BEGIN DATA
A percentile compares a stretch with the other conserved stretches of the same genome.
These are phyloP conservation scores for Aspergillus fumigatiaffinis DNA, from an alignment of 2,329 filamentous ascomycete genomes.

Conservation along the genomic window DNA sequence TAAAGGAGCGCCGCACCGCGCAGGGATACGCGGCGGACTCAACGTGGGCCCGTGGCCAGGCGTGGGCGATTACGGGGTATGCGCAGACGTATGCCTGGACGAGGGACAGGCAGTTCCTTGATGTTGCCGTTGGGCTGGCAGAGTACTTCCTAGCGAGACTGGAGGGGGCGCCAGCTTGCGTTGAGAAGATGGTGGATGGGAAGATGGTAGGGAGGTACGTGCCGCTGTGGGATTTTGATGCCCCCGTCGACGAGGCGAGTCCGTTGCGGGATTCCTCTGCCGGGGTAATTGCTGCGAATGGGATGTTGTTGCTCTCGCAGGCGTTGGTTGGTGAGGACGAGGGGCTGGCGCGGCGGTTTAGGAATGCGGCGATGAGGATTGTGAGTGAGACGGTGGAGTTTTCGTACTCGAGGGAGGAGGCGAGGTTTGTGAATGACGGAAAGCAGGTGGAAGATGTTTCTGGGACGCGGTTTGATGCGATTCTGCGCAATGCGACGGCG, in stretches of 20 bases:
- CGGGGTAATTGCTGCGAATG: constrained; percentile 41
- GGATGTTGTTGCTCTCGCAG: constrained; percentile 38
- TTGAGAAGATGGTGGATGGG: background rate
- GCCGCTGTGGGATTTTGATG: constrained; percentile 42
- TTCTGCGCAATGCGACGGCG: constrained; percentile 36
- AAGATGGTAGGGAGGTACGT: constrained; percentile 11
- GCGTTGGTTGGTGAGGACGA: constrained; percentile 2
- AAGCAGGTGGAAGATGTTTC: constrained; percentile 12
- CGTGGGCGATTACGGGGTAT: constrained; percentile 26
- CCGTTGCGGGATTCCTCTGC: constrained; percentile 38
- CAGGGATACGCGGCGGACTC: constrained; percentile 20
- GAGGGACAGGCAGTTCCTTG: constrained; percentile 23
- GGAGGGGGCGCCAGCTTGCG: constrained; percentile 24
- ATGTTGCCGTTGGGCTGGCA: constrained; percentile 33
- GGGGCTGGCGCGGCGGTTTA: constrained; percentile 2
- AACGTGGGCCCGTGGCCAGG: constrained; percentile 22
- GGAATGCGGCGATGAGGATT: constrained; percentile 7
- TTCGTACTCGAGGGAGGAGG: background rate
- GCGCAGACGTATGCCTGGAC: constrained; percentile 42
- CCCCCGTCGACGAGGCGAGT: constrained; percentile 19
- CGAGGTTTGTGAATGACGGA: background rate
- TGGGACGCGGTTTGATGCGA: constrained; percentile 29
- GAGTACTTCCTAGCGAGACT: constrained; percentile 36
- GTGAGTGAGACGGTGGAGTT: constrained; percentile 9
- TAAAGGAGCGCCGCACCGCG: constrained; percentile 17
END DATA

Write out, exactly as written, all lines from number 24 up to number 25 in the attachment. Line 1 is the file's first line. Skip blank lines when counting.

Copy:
- CGAGGTTTGTGAATGACGGA: background rate
- TGGGACGCGGTTTGATGCGA: constrained; percentile 29